The afterlife of Masahisa Fukase continues apace. In the last year I’ve picked up Slaughter (staged shots of his first wife, Yoko, posing in a slaughterhouse in 1962) and Wonderful Days (cat photos), and now from Mack comes a new book, Hibi.
Fukase died in 2012, but twenty years earlier, after tumbling down steps at his favorite Shinjuku bar, he suffered a brain injury that left him in a coma. Any works we see now are from before 1992.
It was that year that Fukase finished work on what Mack delightedly calls “literal” street photography—shots of actual roads, with a particular fascination with dark fissures cracking along the concrete or asphalt, and forming not wholly uninteresting abstract patterns. Sometimes we get a passerby, a child’s chalk scrawl, and so memorably that the shot is on the book’s cover, what’s presumably the photographer’s shoe. So much for a major plot turn.
Perhaps knowing that nothing but shots in which you point your camera at the street wasn’t quite enough, Fukase went on, as the publisher puts it, to overlay “a set of bromide prints with fluid drawings in brightly colored inks, and on every image the physical presence of the artist is traced, a shadow-presence which seems to offer a reading, an interpretation but one that can never be fully resolved.” Well, perhaps, though without the lines, dabs, smears, and washes of color, the run of black-and-white shots of cracking street surfaces (there are 111 in the book) would in essence demonstrate not much more than a truly gifted artist obsessively following an idea much further than it should go.
Of course, the reason Hibi is of great interest is because it is the work of an artist who obsessively followed an idea, a brilliant one, much further than it ever should have gone.
I’m talking of Ravens, Fukase’s masterpiece from 1986.
Ravens, that most haunting and literary of photobooks, was deemed in 2010 by The Guardian to be the best photobook of the last 20 years. No argument here. If a primary job of a great book is to take you far into another world, and along with that the author’s deepest consciousness, then Ravens does just that.
Curiously enough, there are two English phrases specific to a flock of ravens: storytelling and unkindness. Consider that. What words could better encapsulate Fukase’s book, for in Ravens there are, well, lots of unkind ravens—storytellings of them, perched on stark, bare trees or darkening the daylight sky—in the majority of shots. In Japan, I’m told, ravens are symbols of menace, of somber failure, and they sure connote that here. Most of the photos were taken just after Yoko, his first wife so memorably portrayed in Slaughter, had left him; and many were shot during train trips home. Powerful, compulsive thoughts made manifest on film—can photography do anything more? Even the pictures without a raven in them seem possessed by the birds’ dark spirits. In one a woman’s hair is flying out wildly on a boat trip like a wild bird gone berserk. The famous cat shot in the book shows an animal just as feral and nightmarish as any shadowy, preying raven perched on a power line.
What makes Ravens so stunning? Certainly, the black-and-white, post-Provoke-style shots, blurry, like shadows of dreams. Then there’s the wealth of composition, no picture even close to conventional. But perhaps Ravens’ greatest power comes from Fukase’s obsessive chasing of these dark, hovering presences.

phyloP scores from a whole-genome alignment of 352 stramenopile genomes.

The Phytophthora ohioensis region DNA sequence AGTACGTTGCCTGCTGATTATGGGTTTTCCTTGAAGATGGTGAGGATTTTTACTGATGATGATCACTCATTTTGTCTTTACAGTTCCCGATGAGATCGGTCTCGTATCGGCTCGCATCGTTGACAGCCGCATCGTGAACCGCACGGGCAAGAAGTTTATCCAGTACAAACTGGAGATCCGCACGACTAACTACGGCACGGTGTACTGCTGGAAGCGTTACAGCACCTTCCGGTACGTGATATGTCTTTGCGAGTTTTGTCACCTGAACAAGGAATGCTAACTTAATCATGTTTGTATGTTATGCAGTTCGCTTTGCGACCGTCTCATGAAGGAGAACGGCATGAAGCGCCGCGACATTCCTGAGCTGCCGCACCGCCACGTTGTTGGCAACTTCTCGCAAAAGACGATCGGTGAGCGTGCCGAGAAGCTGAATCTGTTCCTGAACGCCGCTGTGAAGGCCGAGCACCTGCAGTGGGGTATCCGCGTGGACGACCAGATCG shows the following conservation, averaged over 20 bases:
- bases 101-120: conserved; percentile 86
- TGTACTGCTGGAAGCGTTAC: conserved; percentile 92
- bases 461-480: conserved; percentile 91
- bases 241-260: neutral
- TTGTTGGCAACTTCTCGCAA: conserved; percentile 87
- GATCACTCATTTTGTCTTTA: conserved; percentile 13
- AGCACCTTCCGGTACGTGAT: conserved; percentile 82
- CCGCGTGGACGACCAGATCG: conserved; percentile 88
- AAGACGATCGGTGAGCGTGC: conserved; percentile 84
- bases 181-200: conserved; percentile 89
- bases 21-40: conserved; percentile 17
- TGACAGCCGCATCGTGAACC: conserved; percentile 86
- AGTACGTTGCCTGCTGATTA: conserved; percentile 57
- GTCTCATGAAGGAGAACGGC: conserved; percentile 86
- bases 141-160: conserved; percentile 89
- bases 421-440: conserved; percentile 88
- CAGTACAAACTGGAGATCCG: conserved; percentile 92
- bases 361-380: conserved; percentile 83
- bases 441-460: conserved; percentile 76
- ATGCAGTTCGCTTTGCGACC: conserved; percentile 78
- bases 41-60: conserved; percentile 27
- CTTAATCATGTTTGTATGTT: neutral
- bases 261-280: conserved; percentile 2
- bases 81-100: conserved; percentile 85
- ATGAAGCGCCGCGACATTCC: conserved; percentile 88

“Aside from those more obvious considerations touching Moby Dick, which could not but occasionally awaken in any man’s soul some alarm, there was another thought, or rather vague, nameless horror concerning him, which at times by its intensity completely overpowered all the rest; and yet so mystical and well nigh ineffable was it, that I almost despair of putting it in a comprehensible form. It was the whiteness of the whale that above all things appalled me.”
That’s Herman Melville in that greatest of all turn-a-creature-into-a-symbol books, Moby Dick. Fukase’s Ravens has a similar resonance: his birds “so mystical and well-nigh ineffable” that they can mean anything and everything to us. The numerous photos with smudges of bird shapes, what are they but the flitting, wingy shadow play of nightmare. The murky gray sky studded with a boundless flock—a darkness that will never end. One winged shape against a long smear of smokestack smoke—evil in its proper element. That feral cat—perhaps it’s hunting its own dream of a raven, to who knows what kind of success. The naked corpulent woman in bed like an inscrutable Buddha … I won’t even hazard a guess as to what she means.
But I can’t turn away.
The above are just photos I flipped to randomly. There’s not a shot in Ravens that isn’t enigmatic, compelling, the very trigger of our deepest, most haunted intuitions and visions.
Hibi is with us now because Fukase, our photographic Ahab, is an artist of singular value, and Mack should be commended for bringing any work of his to us. Still, the book that should be coming out again is Ravens. Copies on the open market run from $400 to $2,000, and those are just for reprints. If you want to meet Melville’s white whale, you can download Moby Dick for free from the Gutenberg project. It’s time for a high-quality, celebratory reprinting of “the best photobook of the last 20 years,” Masahisa Fukase’s work of stunning, inscrutable genius, Ravens.
Robert Dunn is a writer, photographer, and teacher. His novels include Meet the Annas and Stations of the Cross. His photobooks OWS, Angel Parade, and Meeting Robert Frank are in the permanent collection of the International Center of Photography (more info here). In Spring 2017, Dunn will teach a course called “Writing the Photobook” at New School University in New York City.